The story of the smuggler, in the video player above, is part of the new CBSN Originals documentary, "Border Business: Inside Immigration." Watch the full documentary at the bottom of this page.
"I am a person that is bringing in illegal people," Alfredo said, his voice muffled by the scarf he's wrapped over his face to hide his identity. "According to America, I am a dangerous person because I am committing a crime, but, well, it's also a job."
Alfredo — not his real name — is a so-called coyote, a human smuggler. He works along the section of Mexico's border with Arizona centered in Nogales, a town that has a counterpart of the same name in both countries. It's a corridor controlled by the Sinaloa cartel, which was formerly headed by, the kingpin who was in February on drug trafficking, money laundering and weapons charges.
On average, contracting with a smuggler costs an estimated $4,000 to $5,000; Alfredo quotes a somewhat higher figure, $5,000 to $6,000. He relies on a network of safe houses to keep his clients from being caught by local law enforcement before they cross. Approaching the border with a machete in hand for clearing brush in the harsh desert terrain, Alfredo said he relies on spotters hidden throughout the landscape to watch for border patrol agents and other authorities.
"The people watching, they'll let me know. They'll call me and they'll let me know," he said.
Alfredo said he's been smuggling undocumented migrants across this section of border for at least seven years. According to the Department of Homeland Security, between 80 and 95 percent of border crossers who were apprehended in 2015 had hired a smuggler, a big increase since 2001.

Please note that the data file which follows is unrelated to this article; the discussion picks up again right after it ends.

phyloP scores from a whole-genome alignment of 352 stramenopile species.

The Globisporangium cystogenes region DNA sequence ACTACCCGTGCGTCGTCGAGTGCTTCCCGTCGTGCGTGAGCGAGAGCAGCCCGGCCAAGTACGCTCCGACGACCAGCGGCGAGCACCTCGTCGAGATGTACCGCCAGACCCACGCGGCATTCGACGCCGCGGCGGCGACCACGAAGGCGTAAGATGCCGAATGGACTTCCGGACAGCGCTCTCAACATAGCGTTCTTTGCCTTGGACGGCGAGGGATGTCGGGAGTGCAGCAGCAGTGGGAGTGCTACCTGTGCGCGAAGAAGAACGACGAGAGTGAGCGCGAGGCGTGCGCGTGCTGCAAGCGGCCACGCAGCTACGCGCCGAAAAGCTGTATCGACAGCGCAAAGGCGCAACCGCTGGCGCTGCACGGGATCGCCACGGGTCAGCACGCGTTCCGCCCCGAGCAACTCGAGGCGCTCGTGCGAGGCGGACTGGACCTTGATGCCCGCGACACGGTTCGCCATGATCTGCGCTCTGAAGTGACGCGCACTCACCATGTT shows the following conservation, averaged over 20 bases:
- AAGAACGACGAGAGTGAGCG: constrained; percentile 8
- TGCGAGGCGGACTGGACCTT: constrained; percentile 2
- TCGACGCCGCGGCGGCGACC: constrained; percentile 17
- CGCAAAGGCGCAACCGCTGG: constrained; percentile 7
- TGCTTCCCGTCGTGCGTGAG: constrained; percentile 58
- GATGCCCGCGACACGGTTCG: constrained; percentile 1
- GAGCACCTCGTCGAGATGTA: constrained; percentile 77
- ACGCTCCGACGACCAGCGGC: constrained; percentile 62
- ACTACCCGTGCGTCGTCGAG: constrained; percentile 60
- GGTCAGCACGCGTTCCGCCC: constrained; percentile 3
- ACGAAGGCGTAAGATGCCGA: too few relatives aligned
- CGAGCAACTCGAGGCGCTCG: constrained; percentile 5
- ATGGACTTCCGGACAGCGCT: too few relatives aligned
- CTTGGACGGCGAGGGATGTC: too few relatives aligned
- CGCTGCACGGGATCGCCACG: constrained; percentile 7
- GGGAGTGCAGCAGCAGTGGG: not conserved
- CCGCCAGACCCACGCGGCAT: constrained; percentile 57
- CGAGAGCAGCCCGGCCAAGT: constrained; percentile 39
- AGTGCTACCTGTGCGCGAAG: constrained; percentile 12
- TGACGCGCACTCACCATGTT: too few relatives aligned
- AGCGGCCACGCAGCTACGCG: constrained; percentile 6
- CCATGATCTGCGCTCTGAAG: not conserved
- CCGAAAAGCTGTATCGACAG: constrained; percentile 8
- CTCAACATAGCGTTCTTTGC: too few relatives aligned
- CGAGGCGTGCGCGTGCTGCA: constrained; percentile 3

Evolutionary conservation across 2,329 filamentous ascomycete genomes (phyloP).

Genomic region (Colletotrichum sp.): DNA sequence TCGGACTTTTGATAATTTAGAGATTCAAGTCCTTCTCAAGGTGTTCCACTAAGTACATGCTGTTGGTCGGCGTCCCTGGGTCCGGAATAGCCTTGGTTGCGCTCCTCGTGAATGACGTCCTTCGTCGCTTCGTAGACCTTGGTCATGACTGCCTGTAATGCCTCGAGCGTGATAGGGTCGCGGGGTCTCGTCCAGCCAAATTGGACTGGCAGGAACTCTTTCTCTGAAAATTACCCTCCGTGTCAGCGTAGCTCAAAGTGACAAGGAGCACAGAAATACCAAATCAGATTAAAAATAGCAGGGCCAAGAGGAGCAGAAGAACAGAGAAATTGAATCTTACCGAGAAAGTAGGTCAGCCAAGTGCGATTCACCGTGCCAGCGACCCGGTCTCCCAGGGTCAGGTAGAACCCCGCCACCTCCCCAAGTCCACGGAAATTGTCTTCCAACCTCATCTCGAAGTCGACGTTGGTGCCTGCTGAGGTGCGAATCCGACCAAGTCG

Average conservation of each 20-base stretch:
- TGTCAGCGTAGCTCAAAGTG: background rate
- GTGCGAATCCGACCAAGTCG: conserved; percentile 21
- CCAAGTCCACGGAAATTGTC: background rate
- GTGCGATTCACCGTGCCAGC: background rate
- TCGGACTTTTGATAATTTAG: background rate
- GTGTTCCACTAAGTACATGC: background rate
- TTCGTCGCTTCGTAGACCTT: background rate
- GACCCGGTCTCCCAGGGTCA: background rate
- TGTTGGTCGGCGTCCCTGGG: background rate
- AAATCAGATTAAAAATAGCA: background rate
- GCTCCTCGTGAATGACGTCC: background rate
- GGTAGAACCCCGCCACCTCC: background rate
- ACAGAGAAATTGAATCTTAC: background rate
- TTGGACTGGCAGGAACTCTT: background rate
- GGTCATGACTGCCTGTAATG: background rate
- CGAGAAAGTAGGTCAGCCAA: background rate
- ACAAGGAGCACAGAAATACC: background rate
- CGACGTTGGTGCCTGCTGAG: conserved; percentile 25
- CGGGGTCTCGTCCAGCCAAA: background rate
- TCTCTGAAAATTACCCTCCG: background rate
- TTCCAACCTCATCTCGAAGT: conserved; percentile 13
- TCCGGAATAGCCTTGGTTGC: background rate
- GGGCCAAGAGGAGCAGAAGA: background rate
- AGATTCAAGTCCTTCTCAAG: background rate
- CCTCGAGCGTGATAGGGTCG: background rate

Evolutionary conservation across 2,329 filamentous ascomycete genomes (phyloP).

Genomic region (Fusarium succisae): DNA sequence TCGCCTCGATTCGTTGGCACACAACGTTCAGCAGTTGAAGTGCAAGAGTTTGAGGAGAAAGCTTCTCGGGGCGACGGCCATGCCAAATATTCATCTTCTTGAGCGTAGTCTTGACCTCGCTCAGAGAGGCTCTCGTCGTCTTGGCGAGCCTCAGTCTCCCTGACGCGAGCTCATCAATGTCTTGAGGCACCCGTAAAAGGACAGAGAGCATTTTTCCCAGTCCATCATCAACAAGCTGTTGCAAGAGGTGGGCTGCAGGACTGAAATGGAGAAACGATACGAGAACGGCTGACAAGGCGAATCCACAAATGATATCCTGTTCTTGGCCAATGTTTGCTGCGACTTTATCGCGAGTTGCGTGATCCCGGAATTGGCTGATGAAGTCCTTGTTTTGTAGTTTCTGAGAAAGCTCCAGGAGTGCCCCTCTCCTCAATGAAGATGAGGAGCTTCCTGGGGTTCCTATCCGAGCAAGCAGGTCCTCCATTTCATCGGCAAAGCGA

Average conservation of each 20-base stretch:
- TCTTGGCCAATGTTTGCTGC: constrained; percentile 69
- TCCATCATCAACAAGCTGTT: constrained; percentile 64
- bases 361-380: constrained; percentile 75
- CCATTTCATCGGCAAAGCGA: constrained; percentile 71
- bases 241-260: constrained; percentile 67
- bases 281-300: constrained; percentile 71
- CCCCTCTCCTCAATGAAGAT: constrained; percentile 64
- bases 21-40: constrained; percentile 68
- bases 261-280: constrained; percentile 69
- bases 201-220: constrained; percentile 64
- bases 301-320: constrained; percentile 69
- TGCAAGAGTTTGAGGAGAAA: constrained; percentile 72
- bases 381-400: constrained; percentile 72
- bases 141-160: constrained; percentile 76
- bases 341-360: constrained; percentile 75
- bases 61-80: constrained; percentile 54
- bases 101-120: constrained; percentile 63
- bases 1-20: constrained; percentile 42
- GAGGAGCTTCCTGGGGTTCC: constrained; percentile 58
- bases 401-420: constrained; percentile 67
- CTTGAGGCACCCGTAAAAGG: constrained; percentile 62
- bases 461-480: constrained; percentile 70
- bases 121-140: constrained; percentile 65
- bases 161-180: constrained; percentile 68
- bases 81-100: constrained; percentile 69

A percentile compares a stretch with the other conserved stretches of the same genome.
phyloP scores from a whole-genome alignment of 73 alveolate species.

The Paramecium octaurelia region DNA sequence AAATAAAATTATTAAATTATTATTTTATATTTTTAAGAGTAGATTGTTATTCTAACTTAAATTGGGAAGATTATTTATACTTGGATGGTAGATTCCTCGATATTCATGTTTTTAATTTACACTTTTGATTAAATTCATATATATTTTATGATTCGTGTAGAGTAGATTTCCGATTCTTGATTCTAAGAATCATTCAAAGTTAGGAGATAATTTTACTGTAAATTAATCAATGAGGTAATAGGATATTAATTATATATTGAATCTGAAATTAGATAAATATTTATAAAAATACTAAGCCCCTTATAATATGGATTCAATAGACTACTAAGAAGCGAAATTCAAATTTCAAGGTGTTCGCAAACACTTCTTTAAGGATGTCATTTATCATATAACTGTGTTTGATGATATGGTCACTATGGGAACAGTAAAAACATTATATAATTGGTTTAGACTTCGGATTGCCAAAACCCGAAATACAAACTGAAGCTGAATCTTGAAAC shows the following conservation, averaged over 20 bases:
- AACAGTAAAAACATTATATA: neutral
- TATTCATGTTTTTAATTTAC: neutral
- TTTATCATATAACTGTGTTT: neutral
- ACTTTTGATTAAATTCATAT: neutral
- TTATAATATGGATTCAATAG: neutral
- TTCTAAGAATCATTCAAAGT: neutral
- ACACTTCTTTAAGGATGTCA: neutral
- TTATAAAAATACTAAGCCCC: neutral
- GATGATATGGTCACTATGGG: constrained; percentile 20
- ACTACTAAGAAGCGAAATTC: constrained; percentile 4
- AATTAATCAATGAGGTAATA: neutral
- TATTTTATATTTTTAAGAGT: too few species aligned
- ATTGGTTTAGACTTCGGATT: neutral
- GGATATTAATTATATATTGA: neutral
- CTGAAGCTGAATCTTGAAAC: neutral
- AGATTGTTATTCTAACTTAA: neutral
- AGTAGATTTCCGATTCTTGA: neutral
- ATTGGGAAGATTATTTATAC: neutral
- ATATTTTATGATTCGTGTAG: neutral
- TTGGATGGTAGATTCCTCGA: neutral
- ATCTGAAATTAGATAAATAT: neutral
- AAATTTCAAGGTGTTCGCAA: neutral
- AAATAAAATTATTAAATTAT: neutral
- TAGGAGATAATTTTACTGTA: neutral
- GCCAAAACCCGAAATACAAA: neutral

The number of migrants apprehended at the Southwest border in February 2019 more than doubled compared to the same period last year. President Trump has over illegal immigration, calling for $8.6 billion in funding to build hundreds more miles of border wall. He's even entirely.
If the wall were fully constructed, Alfredo says his services would be in even greater demand and that smugglers could jack up their prices by thousands. "It won't be as easy to do things the same way, so the situation is going to get more complicated for all the people that want to get to the United States," he said.
Some fear the price hike could lead migrants to commit additional crimes in order to pay their way across. According to the Drug Enforcement Agency, U.S. agents are already seeing a slight uptick in migrants being utilized as drug mules.
"There will always be a way for people to cross over there. One way or another the people that work in this will find a way to work, to make their livelihood," Alfredo said.